The Digital Age – A New Frontier For Every Board
The digital age is well and truly upon us, as evidenced by this magazine that has had a long and successful history in print media transferring to a digital format for future publications.
Big data, cloud computing, mobile commerce, smartphone penetration and the explosion of social media and its multitude of platforms mean that the leaders of organisations, whether in the non-profit or for profit sectors, must ensure their organisations remain relevant, sustainable and in the best position to deliver their mission and achieve their long term goals. So, what does the digital age mean for a board of directors and their quest for good governance?
Firstly, it means that the board must recognise that it is actually operating in a new era. Whilst denial may create a warm and safe place, it is artificial and doomed to contribute to failure. Acknowledging that the core components of communication of ten years ago are no longer relevant today is a good place to start.
We don’t know what we don’t know: it is difficult to understand, analyse and develop strategies around a particular issue if we do not even know the questions we should be asking in the first place. A board is required to make informed decisions and, if it does not have access to the right or all the information, then it is required to gain appropriate advice to assist in the decision-making process. If resources are available, engaging external advice is an immediate but short-term solution; the preferred option would be to recruit a suitably qualified and experienced person to join your board. This approach will not only address the short-term dilemma, but will build capability around the board table and potentially also within the organisation itself.
Attending conferences, participating in professional associations PD activities and generally applying the ‘enquiring mind’ principle will contribute to closing the gap between ignorance and a general understanding of the external environment in which we all operate.
Strategic planning: stakeholder engagement is a key element of strategic planning and the digital age has transformed (or should have) the way organisations communicate and engage with these groups. Aligning the service delivery of the business with the behaviours of customers/clients is fundamental to achieving the outcomes as articulated in the strategic plan. This requires both a responsive and creative approach to stakeholder engagement, but, more importantly, should achieve the same result – customer expectations are exceeded, quality services are delivered and strategic goals achieved. If digital strategies are not included in the board planning process, then it is highly unlikely such will be considered in the business and operational plans and opportunities will be missed.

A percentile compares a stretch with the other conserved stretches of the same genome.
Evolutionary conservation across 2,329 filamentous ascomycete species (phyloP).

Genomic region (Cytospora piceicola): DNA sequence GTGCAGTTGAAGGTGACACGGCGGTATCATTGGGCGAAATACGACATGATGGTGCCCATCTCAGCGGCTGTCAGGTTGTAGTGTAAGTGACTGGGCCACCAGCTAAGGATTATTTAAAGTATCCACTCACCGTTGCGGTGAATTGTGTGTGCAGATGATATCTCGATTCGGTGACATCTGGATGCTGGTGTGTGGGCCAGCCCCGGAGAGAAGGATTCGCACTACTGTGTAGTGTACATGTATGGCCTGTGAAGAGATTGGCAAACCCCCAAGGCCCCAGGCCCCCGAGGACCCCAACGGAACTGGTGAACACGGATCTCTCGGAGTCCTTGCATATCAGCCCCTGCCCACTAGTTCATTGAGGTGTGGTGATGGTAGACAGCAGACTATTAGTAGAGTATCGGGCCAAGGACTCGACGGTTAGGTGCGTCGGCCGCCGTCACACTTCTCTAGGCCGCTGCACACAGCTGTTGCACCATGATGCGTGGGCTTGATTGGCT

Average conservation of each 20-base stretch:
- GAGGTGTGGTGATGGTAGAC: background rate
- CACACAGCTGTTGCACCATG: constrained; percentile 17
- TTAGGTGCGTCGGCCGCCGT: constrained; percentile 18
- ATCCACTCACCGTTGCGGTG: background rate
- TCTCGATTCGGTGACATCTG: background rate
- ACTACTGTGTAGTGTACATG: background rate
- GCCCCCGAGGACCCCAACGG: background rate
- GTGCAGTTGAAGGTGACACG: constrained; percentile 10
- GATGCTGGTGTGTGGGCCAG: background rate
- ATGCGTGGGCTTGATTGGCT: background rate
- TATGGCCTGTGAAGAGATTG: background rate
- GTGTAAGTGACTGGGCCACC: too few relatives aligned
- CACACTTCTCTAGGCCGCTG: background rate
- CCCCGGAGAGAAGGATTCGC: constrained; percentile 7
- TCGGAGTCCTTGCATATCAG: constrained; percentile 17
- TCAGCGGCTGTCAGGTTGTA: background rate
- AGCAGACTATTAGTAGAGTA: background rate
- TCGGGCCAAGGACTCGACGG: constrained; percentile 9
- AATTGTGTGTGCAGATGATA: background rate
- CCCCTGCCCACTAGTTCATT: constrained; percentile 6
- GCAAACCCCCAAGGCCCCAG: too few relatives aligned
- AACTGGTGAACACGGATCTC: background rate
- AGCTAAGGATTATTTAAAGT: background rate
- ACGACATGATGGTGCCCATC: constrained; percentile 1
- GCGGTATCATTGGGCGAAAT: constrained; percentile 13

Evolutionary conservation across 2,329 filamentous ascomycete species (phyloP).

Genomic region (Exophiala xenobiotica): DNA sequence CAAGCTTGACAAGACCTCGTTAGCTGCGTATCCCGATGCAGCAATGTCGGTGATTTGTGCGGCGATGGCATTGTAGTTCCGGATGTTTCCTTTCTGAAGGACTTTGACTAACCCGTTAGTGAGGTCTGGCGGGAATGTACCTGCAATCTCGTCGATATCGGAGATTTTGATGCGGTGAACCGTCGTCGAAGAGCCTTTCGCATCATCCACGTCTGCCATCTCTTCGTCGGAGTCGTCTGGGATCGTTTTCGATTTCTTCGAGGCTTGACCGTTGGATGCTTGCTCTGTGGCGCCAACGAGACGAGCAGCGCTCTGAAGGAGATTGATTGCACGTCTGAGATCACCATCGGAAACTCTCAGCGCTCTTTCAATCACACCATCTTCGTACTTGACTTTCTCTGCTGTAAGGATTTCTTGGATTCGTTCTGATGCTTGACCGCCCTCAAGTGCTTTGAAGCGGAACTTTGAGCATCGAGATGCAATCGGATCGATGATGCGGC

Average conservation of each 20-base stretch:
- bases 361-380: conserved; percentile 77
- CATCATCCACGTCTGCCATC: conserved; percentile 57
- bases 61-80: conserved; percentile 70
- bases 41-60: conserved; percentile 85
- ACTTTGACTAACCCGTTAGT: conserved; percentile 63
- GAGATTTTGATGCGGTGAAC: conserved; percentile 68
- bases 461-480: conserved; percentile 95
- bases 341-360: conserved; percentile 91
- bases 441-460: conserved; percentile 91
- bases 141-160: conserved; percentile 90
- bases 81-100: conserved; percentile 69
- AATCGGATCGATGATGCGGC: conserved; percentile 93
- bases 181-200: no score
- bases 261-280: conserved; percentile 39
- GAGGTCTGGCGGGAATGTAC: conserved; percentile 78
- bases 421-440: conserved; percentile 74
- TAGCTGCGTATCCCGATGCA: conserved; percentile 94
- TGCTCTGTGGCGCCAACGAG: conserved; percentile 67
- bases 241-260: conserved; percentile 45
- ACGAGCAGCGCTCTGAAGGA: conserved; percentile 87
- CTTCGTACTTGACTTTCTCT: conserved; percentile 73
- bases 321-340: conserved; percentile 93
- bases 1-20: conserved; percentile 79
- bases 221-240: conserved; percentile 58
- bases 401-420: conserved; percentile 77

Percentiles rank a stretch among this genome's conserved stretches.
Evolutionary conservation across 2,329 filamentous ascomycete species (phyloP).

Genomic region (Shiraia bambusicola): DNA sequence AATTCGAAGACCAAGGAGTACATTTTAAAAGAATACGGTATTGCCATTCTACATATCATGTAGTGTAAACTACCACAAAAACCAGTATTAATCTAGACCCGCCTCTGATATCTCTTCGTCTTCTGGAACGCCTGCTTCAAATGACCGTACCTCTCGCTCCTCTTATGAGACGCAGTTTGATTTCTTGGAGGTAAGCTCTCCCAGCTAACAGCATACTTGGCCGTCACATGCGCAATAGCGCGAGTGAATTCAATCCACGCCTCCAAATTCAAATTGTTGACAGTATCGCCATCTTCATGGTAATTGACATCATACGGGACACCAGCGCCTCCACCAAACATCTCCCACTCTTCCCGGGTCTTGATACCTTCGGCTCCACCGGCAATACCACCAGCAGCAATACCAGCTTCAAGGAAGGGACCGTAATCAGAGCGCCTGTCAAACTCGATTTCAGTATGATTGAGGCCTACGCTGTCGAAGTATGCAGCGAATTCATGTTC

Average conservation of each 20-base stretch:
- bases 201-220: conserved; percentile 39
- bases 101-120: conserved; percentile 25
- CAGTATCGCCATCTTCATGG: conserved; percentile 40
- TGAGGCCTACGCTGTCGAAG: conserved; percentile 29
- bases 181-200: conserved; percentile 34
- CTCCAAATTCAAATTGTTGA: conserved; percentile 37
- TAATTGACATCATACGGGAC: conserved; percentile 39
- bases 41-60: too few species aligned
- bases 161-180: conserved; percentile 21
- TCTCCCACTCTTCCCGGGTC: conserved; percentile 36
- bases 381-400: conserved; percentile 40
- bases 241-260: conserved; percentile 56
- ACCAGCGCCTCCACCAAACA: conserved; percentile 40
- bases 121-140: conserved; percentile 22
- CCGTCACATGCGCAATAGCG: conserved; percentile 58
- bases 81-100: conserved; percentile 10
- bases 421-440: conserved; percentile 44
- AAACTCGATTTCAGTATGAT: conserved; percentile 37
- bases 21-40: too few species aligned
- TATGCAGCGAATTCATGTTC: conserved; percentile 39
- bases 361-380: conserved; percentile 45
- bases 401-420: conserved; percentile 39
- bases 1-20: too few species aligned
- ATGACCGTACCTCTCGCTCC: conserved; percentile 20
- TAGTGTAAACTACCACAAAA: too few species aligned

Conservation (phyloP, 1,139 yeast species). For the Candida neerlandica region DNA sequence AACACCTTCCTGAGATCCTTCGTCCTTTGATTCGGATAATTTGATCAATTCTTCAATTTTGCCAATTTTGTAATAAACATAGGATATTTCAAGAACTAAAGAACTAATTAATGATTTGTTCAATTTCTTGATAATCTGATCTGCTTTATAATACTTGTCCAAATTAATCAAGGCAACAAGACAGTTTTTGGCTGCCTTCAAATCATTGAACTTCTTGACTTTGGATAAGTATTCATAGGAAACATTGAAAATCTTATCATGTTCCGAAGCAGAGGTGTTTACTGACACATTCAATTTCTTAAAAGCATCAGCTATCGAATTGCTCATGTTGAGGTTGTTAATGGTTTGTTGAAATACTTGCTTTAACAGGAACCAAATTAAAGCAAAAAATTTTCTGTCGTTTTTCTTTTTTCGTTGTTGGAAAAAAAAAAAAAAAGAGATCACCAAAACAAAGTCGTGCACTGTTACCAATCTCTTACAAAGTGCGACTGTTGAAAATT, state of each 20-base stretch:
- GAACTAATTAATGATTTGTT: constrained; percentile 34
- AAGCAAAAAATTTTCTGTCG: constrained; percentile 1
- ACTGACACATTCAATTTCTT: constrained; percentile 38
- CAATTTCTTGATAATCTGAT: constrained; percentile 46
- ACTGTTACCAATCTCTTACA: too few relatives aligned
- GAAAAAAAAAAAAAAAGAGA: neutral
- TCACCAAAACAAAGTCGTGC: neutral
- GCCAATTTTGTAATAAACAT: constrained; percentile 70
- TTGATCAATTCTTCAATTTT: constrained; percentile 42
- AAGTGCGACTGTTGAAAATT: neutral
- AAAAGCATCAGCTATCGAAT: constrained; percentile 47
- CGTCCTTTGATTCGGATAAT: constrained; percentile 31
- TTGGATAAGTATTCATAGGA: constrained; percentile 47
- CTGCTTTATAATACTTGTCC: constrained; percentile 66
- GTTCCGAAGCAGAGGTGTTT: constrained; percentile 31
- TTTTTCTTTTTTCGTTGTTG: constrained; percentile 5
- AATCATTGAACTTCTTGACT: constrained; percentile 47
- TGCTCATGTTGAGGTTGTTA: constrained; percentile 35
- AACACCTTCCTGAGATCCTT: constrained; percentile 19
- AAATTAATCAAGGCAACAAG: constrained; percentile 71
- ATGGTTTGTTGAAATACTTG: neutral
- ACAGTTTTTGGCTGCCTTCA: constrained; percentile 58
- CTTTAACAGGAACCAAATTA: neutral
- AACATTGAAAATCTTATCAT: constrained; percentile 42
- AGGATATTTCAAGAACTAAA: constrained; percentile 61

Policies & procedures: given that the board accepts the importance of the digital world in the governance of the organisation, then it follows that policies and procedures should be developed and implemented to ensure board expectations are clearly understood and applied across the organisation.
Reporting & management: the reporting systems should be in place to assist the board in understanding how the organisation is tracking against its expectations, what is being learnt along the way during the implementation phase (and the learning curve will be steep during the formative stages, so be prepared for things to go not quite as planned!) and how knowledge gained can be applied to the next planning phase to continuously improve performance and outcomes achieved. In any new environment, the most successful are generally those that learn quickly from their mistakes, are prepared to take calculated risks and adapt to their environment and support each other along the way.
In summary, doing nothing to embrace the digital age is not an option, unless your strategy is to become obsolete in a short period of time. Fundamentally, the principles haven’t changed over time – business is still trying to provide a service/product that is valued by its customers and at a price that affordable to the client base and profitable to the organisation. The only difference is how this is delivered and the digital age is the next evolution of the business model. The board has a role to play in recognising the importance of this new digital era and its inclusion in the organisation’s operational framework, even if, in the first instance, it has no idea what it all means. Good luck!
Mark C. Schultz
For further information, go to www.governancetoday.com